From: David Hickson - Stop Silent Calls campaigner
In its summary of its Consumer Experience Report 2010 (Telecoms complaints fall – but challenges remain) Ofcom reports that complaints about Silent Calls are running at record levels. It has however failed to use the statutory powers that it holds to simply notify the offender of what it calls "a breach of the rules" since October 2008.
This can only mean that every one of the 6,600 complaints received in 2009 and the 8,600 in 2010 to date was about a company making Silent Calls within the generous allowance that Ofcom's policy permits. Ofcom says that it will "continue with our policy of enforcement", however there is only one company which Ofcom has made subject to use of its statutory powers of enforcement.
BBC Watchdog recently highlighted BT and British Gas as being amongst the companies making Silent Calls. They both claim to be doing so within the terms of what BT calls "the Ofcom Persistent Misuse Policy". Ofcom clearly agrees, as neither has been notified of a breach; I therefore agree with BT's choice of terminology to describe the Policy.
Ofcom refers to a change of policy that will be implemented on 1 February 2011. This policy suggests that those who make a Silent Call (when caused by use of obsolete and ineffective Answering Machine Detection technology) should repeat the call on successive days. Ofcom's suggestion that "companies will no longer be able to call consumers without the guaranteed presence of a live operator more than once a day" is complete nonsense.
Ofcom does not have the authority to impose such a rule as a general requirement - it can only do so in specific cases, following a Notification of Persistent Misuse. As stated above, Ofcom has only ever used this power once in relation to Silent Calls. Furthermore, Ofcom has no way of monitoring or enforcing such a requirement.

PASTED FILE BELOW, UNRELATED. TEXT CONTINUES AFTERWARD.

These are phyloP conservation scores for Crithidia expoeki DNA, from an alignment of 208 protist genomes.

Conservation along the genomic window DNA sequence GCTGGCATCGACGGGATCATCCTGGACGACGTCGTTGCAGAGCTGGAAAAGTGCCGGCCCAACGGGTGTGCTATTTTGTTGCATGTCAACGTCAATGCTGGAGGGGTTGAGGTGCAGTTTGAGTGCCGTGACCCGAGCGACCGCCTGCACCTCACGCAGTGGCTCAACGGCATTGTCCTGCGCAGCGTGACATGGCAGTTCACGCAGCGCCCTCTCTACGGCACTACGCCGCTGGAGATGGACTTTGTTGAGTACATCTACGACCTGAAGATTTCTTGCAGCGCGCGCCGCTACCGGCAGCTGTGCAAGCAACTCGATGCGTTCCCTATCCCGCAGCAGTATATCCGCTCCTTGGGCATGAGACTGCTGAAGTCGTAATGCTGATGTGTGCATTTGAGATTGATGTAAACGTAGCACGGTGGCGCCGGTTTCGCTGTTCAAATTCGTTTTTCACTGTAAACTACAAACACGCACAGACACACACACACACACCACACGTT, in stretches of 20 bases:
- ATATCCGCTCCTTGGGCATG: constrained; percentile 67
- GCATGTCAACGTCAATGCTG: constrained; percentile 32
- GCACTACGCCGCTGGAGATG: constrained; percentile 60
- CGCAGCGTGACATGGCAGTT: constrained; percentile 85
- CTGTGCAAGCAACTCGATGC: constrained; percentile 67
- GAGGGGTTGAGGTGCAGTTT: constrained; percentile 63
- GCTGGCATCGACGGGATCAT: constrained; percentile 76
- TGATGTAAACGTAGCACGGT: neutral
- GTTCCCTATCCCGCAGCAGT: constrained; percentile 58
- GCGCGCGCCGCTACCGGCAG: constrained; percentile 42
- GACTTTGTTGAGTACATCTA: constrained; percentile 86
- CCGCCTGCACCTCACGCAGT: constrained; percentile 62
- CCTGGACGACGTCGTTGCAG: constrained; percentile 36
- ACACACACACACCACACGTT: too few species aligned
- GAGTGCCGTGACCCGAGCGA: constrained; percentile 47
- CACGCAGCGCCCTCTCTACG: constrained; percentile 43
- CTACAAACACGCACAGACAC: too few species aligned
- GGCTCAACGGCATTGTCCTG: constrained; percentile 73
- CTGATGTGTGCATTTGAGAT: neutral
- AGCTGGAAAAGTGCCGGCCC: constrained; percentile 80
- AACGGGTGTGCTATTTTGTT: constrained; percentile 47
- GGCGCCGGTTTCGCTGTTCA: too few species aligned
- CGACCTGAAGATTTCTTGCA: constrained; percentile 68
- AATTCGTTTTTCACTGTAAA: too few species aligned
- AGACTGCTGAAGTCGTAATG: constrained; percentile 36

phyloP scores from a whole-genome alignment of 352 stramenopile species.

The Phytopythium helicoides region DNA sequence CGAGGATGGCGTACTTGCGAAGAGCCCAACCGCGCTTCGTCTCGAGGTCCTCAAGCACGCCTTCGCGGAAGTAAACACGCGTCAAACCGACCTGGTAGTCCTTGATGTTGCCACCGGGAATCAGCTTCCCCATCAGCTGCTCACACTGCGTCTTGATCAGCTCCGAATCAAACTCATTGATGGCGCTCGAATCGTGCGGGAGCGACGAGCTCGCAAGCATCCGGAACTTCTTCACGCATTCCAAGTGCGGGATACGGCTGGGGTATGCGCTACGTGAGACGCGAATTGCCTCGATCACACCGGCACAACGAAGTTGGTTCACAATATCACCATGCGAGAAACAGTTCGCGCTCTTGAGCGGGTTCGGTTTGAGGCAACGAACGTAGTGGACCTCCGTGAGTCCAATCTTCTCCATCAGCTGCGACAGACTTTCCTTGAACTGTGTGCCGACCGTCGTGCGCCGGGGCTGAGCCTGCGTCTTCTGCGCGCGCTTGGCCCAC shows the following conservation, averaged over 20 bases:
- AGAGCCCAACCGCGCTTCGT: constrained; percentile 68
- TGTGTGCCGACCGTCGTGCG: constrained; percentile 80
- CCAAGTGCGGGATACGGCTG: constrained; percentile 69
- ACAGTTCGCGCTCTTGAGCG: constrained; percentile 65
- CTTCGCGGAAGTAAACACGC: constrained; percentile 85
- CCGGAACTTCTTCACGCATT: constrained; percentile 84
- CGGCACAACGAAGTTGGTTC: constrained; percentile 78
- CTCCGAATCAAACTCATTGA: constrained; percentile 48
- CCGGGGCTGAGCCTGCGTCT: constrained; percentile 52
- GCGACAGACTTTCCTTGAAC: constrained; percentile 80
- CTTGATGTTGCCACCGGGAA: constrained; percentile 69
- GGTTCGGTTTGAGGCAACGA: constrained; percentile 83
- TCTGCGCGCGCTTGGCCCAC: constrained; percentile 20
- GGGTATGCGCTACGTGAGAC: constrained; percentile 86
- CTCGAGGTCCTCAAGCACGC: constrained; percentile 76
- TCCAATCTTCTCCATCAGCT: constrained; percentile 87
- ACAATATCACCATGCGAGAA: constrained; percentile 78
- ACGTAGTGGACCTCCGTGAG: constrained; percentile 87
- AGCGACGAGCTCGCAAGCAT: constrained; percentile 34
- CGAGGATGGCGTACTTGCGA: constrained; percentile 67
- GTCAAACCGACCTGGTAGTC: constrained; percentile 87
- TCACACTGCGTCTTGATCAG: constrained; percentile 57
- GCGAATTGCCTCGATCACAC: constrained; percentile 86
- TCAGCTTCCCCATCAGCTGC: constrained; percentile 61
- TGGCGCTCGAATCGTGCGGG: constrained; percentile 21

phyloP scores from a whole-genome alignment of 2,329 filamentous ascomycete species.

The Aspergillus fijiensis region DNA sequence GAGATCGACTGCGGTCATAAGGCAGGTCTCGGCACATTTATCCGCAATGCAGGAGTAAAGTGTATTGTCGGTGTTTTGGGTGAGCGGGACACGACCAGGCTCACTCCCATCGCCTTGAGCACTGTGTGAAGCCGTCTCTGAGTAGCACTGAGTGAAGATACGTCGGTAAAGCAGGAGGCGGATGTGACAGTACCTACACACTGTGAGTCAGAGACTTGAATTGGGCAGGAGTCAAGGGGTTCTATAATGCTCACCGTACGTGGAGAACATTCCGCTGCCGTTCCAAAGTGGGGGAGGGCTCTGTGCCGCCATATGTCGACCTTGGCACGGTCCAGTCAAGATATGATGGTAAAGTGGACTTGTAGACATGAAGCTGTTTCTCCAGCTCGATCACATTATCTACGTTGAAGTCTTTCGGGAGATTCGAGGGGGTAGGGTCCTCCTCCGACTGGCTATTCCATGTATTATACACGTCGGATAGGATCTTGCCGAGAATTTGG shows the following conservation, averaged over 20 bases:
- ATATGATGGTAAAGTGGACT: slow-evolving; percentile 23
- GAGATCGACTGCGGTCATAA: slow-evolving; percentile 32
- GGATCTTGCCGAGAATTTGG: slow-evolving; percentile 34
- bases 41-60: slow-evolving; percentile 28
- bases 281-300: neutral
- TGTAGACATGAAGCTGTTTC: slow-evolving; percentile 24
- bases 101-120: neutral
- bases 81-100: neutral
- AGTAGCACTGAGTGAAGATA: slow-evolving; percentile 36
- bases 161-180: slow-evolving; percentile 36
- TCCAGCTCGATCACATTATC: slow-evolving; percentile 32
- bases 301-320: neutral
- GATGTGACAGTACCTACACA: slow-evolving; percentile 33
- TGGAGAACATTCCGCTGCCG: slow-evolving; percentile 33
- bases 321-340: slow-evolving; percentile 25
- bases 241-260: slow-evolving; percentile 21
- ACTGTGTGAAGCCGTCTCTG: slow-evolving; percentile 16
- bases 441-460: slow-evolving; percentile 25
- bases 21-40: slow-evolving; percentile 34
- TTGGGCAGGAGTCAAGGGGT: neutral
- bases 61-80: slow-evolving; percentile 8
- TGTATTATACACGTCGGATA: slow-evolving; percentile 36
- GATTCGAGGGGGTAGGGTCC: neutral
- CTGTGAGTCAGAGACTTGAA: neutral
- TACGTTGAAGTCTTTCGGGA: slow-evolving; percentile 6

It may be that some companies will follow this policy. The cases reported by Watchdog indicate that the problem with repetition is having every day predictably blighted with suspicion every time the phone rings. The fundamental problem with an intended limitation on repetition is that it confirms tolerance of every initial instance. Ofcom's actual policy, if applied, will simply ensure that more people get a single Silent Call on any particular day.
The fundamental point that Ofcom has always failed to grasp is that NO CALL SHOULD RESULT IN SILENCE from the caller. A tolerance limit of 3% and of only one per person per day is simply an unacceptable tolerance of Silent Calls. Under Ofcom's policy, this is what has to be exceeded for even the first stage of its statutory powers to be used. The potential for a severe fine, which is available at the third stage of use of the powers, may sound impressive. If however companies such as BT and British Gas admitting to making Silent Calls and over 15,000 complaints can fail to cause even the first stage to be used, then Ofcom cannot claim to be addressing the problem effectively.
There will always be cowboys and offshore operators that Ofcom will have difficulty in detecting and acting against. It cannot be seen to be fulfilling its duty when it permits and even encourages large responsible UK companies to make Silent Calls.
No Silent Call is necessary.
Those who use predictive diallers can use an "Informative Message" when a system failure exceptionally leads to there being no agent available to handle an answered call. This is referred to, but poorly specified and not mandated, by Ofcom.
Answering Machine Detection has failed to be effective since general use of tape recorders was replaced by use of network based answering services. Ofcom is wrong to oppose the potential introduction of Answering Service Detection as an effective means of ensuring that calls have been answered by a person. Ofcom is yet more wrong to encourage the use of the obsolete Answering Machine Detection technology, on the spurious and irrelevant grounds that the money saved as a result of inevitably making Silent Calls leads to reduced prices for consumers in the markets for energy and other products and services.